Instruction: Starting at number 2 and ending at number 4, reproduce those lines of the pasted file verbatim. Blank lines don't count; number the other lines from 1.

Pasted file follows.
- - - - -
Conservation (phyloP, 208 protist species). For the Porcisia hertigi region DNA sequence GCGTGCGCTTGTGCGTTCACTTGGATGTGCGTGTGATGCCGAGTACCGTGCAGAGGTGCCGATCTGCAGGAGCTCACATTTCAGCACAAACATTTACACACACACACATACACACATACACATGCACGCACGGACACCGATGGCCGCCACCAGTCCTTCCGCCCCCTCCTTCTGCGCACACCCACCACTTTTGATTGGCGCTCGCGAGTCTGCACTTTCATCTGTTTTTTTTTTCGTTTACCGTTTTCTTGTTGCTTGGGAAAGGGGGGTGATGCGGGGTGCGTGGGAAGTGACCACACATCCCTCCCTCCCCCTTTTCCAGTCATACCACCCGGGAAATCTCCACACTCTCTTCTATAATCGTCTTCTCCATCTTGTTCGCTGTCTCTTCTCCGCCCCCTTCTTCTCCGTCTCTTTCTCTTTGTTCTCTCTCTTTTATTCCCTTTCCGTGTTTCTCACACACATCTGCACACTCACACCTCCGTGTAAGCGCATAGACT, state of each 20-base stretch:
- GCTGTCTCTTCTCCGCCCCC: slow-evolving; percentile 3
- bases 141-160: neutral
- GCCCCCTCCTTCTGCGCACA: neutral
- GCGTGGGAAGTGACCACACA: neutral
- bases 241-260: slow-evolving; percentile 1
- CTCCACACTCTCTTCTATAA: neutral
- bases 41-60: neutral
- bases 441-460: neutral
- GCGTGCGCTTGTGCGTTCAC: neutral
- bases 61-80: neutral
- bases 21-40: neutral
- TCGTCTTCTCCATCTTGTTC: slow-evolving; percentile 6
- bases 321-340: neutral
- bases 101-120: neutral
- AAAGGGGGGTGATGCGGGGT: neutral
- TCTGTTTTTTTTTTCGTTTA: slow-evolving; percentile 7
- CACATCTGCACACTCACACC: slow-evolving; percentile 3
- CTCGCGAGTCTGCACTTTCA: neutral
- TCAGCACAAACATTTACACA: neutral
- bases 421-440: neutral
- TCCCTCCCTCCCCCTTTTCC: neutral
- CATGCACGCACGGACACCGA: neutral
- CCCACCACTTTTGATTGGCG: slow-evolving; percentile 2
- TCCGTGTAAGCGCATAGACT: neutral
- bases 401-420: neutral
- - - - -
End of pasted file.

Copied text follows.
- GCTGTCTCTTCTCCGCCCCC: slow-evolving; percentile 3
- bases 141-160: neutral
- GCCCCCTCCTTCTGCGCACA: neutral